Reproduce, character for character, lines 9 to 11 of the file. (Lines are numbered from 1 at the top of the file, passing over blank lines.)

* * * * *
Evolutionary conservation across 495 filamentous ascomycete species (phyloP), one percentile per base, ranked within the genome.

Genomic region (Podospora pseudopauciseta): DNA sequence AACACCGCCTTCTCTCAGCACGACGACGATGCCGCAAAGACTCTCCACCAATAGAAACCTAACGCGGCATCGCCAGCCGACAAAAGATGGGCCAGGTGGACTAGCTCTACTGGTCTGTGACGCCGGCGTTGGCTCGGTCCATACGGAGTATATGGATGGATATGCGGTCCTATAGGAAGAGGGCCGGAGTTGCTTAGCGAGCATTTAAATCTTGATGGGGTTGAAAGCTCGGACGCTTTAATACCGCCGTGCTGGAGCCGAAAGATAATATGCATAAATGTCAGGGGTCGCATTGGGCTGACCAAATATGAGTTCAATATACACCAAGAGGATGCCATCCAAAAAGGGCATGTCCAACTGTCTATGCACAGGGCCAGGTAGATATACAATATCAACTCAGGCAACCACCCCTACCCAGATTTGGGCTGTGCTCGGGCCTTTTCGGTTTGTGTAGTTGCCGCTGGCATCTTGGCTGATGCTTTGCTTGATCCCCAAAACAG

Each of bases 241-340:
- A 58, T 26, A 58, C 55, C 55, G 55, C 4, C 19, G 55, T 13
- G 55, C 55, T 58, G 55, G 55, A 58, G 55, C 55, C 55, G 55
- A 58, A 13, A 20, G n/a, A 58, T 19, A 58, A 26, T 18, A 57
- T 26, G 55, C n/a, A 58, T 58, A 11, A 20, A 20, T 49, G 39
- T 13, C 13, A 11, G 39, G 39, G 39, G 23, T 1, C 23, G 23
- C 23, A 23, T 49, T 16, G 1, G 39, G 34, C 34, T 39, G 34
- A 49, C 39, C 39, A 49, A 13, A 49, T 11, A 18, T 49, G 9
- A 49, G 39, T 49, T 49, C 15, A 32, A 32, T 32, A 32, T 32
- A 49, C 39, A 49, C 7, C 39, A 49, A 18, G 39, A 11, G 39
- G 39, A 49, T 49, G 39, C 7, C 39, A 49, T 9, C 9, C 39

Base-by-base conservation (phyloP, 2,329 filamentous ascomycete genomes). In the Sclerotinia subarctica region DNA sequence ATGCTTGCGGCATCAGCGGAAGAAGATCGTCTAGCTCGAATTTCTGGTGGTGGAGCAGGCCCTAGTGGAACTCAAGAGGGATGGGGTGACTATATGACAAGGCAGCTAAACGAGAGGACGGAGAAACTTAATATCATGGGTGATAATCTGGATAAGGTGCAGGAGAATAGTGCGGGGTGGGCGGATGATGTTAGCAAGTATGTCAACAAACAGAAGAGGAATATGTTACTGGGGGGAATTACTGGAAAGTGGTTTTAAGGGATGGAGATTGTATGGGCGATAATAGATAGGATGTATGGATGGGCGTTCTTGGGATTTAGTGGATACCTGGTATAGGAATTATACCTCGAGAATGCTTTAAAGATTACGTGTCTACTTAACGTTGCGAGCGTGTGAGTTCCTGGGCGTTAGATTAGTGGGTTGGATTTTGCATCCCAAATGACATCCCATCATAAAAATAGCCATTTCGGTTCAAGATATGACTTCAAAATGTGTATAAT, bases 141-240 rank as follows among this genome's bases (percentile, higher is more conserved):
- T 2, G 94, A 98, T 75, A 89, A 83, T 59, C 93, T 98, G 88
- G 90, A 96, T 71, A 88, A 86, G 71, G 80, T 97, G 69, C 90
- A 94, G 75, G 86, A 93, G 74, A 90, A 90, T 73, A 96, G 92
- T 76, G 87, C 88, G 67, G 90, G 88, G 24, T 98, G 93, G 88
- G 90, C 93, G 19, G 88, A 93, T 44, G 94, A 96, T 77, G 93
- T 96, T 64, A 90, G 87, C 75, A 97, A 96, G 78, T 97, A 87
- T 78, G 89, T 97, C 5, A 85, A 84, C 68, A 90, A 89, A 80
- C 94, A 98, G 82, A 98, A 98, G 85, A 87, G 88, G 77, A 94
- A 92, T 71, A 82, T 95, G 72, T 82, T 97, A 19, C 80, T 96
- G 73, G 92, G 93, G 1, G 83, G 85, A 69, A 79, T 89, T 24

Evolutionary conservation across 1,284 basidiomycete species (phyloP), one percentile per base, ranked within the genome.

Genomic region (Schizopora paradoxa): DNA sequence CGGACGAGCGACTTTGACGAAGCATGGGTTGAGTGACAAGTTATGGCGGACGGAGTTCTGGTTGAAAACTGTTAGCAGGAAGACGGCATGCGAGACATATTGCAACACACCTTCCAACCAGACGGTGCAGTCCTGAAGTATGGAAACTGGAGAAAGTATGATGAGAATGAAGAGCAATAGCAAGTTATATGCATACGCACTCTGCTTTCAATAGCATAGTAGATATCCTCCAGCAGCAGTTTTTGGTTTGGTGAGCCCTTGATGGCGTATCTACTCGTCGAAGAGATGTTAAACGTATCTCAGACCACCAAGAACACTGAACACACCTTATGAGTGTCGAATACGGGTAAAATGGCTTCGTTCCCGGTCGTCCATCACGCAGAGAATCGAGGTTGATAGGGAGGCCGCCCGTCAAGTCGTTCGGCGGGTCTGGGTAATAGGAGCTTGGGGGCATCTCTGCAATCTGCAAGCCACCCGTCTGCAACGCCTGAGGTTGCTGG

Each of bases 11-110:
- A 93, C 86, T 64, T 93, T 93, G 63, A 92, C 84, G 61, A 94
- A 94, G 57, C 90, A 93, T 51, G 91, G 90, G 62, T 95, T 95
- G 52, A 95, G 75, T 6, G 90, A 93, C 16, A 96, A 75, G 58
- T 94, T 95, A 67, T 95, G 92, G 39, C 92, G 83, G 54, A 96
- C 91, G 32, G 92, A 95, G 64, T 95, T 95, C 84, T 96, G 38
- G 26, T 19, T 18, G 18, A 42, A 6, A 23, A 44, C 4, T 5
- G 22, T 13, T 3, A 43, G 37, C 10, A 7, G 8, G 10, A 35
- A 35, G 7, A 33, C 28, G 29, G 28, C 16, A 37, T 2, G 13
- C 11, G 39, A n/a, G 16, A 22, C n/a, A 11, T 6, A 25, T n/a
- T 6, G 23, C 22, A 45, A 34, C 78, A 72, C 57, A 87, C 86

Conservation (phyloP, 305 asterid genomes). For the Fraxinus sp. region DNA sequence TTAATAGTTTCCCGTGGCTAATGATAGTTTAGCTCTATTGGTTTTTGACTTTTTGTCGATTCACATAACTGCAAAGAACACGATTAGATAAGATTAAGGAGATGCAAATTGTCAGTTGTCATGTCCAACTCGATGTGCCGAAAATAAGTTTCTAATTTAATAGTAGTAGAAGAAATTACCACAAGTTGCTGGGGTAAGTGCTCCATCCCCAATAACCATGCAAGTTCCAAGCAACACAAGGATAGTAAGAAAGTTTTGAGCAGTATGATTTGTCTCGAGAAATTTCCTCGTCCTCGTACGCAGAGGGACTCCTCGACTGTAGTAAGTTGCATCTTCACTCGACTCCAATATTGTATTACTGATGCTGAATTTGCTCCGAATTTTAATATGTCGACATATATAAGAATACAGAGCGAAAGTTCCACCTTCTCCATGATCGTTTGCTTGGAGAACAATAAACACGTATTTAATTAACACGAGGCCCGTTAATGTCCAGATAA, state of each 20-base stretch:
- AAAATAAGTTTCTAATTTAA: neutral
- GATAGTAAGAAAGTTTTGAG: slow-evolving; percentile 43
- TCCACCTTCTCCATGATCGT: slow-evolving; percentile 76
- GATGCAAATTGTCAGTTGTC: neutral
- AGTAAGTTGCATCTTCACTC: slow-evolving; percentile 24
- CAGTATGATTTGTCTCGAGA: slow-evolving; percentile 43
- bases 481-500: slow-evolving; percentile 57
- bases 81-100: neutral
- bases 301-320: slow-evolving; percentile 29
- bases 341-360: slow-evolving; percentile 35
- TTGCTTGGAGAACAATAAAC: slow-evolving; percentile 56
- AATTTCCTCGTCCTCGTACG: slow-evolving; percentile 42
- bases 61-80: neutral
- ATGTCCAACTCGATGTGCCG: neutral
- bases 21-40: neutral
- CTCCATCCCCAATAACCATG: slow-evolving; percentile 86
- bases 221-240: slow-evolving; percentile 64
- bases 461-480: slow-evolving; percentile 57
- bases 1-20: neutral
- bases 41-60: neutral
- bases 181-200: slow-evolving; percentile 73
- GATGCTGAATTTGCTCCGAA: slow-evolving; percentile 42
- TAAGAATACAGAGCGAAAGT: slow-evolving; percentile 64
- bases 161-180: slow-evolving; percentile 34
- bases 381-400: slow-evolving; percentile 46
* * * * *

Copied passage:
- C 23, A 23, T 49, T 16, G 1, G 39, G 34, C 34, T 39, G 34
- A 49, C 39, C 39, A 49, A 13, A 49, T 11, A 18, T 49, G 9
- A 49, G 39, T 49, T 49, C 15, A 32, A 32, T 32, A 32, T 32